Washington Monument standing tall at 555 ft. 

And here it is at night. 

Reflecting pool, stunning anytime of day but especially nice on this morning. 

Capitol Building tour – We were fortunate to get a few of the remaining available tickets available while we were in town. To be honest we almost had adult meltdowns getting to our tour on time though. We were rushing from the other end of the mall, security lines were long/in the direct sun and we were beyond hungry (read: hangry). Fortunately we had 5 minutes before our tour time to hit the cafeteria and each inhale a reasonably healthy sandwich. It could have gotten really ugly without the sandwiches. 

United States Capital. 

Capital Building dome – hard to showcase how impressive this is in a photo. 

Library of Congress – This tour was not on our radar but our Capital Building tour guide suggested it and it was conveniently next door. This was one of the best surprises we had in DC. The building itself was beautiful inside and we were able to see some unique items such as Thomas Jefferson’s library collection (which was considerably large considering the time), the Waldseemüller map (1507) where the name America first appears, and the Gutenberg Bible. All items that have a fascinating history and for those interested are worth looking up for more detail. The Library holds more than 38 million books plus other media such as recordings, photographs etc. Interestingly, the books are organized by size (not author or title or any other more logical way). 

Library of Congress reading room which is much grander than this picture shows.
Video – Inside the Library of Congress, this building was spectacular. Our tour guide walked us through all of the murals that decorate the ceiling, quite fascinating. 

Arlington Cemetery  – We made our way through the cemetery, noticed some ominous looking clouds and decided it was best to head back to the subway. When we sat down we both received an emergency alert on our phones – apparently there was tornado warning for the area. As we traveled safely underground, 68 mph (reported at the airport) winds ripped quickly through the city along with heavy rain. By the time we came above ground it had all passed and we considered ourselves lucky to be dry. 

Arlington Cemetery – 400,000 men and women are buried here. Honor Guard members in the background are adding a flag to each site in preparation for Memorial Day.  We watched as they would take the time to read each person’s name and then place a flag exactly one foot length off the grave stone.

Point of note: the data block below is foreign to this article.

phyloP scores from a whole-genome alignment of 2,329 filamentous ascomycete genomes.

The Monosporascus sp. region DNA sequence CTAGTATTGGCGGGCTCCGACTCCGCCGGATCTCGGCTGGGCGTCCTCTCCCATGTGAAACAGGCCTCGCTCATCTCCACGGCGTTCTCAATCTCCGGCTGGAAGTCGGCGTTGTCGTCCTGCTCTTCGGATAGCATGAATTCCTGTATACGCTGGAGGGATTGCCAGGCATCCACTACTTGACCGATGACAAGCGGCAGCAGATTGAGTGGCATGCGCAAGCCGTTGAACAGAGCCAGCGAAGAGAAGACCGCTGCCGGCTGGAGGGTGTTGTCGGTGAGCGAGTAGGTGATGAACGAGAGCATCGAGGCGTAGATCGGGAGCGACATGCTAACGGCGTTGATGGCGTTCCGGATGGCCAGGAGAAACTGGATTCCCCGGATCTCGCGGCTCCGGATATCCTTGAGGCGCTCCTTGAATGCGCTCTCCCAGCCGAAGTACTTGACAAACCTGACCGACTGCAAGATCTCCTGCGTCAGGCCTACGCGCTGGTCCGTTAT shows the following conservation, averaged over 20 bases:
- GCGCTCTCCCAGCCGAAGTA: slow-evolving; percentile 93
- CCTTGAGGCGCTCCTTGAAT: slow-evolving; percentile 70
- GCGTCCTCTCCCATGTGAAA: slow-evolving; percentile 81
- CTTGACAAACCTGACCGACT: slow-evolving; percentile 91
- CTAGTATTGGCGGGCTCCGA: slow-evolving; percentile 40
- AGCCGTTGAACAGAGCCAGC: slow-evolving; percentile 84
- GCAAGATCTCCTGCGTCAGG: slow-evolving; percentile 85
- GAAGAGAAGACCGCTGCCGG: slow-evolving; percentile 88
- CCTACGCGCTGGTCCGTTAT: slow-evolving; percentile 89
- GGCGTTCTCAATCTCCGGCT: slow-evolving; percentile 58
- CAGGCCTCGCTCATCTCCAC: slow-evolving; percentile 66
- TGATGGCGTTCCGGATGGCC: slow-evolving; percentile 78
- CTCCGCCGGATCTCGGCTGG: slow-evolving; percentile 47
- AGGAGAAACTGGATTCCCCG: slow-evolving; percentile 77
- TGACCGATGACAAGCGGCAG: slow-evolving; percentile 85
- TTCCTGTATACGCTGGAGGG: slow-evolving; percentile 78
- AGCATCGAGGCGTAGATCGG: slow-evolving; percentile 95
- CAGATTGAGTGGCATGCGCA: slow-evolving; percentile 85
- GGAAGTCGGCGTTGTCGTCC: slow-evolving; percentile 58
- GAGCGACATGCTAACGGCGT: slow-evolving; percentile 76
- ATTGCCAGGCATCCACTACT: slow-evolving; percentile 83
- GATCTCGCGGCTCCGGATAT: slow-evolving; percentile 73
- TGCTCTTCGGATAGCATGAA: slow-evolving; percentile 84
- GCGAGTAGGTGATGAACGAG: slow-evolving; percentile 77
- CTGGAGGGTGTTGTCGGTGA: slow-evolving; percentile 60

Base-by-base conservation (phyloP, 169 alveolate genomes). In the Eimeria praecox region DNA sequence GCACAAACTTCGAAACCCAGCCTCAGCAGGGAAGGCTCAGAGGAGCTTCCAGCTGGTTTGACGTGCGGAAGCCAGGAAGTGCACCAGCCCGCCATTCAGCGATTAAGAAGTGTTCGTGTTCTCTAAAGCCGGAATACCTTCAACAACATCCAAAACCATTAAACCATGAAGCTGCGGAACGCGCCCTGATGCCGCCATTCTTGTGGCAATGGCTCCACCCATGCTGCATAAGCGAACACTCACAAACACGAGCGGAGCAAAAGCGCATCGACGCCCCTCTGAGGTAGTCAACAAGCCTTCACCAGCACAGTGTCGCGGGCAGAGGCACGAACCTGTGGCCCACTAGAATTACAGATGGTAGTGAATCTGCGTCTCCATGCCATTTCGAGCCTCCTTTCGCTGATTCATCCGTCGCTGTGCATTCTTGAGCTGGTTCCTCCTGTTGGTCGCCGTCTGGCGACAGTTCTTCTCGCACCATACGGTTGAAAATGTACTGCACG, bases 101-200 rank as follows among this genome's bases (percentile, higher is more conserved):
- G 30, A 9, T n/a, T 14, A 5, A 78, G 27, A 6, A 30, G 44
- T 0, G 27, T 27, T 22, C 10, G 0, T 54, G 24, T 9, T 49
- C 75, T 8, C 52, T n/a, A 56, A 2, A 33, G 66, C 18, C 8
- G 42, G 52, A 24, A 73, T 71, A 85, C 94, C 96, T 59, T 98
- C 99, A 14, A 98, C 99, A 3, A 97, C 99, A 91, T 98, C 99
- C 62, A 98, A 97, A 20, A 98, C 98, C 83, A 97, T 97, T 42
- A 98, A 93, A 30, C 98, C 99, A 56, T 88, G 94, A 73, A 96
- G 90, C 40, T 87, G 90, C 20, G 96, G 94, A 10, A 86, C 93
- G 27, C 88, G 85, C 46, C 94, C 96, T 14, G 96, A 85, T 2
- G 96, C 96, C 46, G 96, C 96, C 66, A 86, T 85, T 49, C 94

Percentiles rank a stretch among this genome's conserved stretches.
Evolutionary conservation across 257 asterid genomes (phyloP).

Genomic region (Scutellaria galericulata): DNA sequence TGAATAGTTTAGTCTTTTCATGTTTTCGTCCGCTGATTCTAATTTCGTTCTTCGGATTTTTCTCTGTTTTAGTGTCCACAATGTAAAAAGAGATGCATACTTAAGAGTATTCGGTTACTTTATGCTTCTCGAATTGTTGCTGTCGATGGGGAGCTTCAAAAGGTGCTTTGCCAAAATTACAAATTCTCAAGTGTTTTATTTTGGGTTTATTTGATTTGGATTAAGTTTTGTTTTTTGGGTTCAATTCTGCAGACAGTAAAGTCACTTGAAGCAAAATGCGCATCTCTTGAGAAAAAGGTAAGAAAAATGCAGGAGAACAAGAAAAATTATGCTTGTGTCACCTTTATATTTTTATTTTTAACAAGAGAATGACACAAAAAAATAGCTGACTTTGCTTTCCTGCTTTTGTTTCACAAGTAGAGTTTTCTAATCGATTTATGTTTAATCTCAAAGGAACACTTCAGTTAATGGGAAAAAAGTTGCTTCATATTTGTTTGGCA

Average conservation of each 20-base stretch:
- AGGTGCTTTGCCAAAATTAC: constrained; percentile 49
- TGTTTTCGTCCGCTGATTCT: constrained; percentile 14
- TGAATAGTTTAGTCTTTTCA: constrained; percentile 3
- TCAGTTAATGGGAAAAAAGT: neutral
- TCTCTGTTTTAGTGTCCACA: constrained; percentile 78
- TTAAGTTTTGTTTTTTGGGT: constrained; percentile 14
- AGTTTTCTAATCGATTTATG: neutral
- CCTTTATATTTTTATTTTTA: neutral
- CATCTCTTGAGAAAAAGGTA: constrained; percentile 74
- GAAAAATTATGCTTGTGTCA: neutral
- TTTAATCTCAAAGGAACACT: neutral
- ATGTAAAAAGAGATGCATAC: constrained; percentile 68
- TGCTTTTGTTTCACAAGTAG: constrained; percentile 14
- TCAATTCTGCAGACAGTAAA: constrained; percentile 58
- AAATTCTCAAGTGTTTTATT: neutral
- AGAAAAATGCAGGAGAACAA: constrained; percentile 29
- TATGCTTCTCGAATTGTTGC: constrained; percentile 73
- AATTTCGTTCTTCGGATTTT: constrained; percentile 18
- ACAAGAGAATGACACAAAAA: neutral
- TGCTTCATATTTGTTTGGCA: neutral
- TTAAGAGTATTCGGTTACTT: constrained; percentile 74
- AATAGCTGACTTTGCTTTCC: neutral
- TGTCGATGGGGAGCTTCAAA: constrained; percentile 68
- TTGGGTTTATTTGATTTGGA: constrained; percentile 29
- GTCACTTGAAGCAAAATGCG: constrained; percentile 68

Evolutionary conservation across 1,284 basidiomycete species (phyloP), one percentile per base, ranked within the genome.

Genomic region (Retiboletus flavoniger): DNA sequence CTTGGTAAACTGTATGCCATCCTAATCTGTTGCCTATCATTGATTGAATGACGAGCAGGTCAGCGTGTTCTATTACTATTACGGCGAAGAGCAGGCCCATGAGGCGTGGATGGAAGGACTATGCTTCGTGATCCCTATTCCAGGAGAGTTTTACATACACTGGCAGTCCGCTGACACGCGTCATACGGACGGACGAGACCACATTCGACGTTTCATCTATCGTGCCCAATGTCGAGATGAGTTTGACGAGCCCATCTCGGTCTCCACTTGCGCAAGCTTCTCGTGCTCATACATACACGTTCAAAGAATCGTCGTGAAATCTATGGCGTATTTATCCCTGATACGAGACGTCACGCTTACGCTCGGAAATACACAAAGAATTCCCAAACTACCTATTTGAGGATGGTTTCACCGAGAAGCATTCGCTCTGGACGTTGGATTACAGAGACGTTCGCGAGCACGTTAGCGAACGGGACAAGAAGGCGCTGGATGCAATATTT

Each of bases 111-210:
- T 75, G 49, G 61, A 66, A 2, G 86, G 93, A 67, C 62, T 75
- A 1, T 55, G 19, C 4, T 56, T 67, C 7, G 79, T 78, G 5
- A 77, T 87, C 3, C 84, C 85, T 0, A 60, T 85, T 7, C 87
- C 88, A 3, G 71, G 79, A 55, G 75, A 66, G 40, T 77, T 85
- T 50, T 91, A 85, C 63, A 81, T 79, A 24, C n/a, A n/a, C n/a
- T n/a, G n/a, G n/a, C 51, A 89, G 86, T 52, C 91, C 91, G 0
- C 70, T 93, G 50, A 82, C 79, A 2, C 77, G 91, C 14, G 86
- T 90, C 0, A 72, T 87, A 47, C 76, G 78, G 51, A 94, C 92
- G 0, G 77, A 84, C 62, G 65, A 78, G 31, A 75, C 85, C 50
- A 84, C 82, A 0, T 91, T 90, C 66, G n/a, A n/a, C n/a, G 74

The Tomb of the Unknowns is guarded 24/7 by members of the 3rd U.S. Infantry Regiment, also known as The Old Guard. Formed in 1784, The Old Guard is the oldest active-duty infantry unit in the Army. Watching this tradition take place is beyond words. 

Video – A small segment of the inspection process before the new guard starts his watch. The brown spots on the ground are from their shoes repeating and the repetitive movements with each guard coming on/off watch.  

A few other random pictures from our adventures in DC – 

Inside the US Forest Service building and a shout out to our friend Todd in Portland who works for the Forest Service. 

Riding the Metro. One evening we headed out from downtown and walked the Kalorama and Woodley Park neighborhood. Oddly enough we were not granted access at the police barricade to walk down the street to Obama’s home. 😉

While the Nationals did not come away with a win over the Cubs they did keep the game close.

White House – No trip to DC is complete without a photo of The White House. We walked by early one evening after dinner at nearby Old Ebbitt Grill, the oldest tavern in DC (1856).  

In case it is not obvious we both really like DC and could have stayed even longer. Yes, it can be overrun with large school kids in groups and the outside temperature can be hot (we had several days in the low 90s) but there is so much to learn and explore and it is made available (free) to everyone. 

DC was the longest we have stayed in one place (that was not a result of weather forcing us to stay). Although we are toward the back of the Looper fleet we also do not see the rush as there has been high water and debris in the water north of us on the route to Canada. Each year brings different conditions for Loopers, 2019 apparently brings too much late spring rain. 

For the next few days we will head back down the Potomac for ~100 miles and rejoin the Chesapeake. 

Last but not least we have now anchored on the Maryland side of the Potomac River and the new state random facts tradition continues  …. 

Random Facts: Maryland

  1. Maryland gave up some of it’s land in 1790 to form Washington D.C.

  2. Maryland is a national leader in the production of blue crabs and soft clams.

  3. America’s national anthem (Star Spangled Banner) was written by Francis Scott Key a Maryland lawyer. It is believed Key wrote the anthem on September 14, 1814 while watching the bombardment of Fort McHenry in Baltimore Harbor.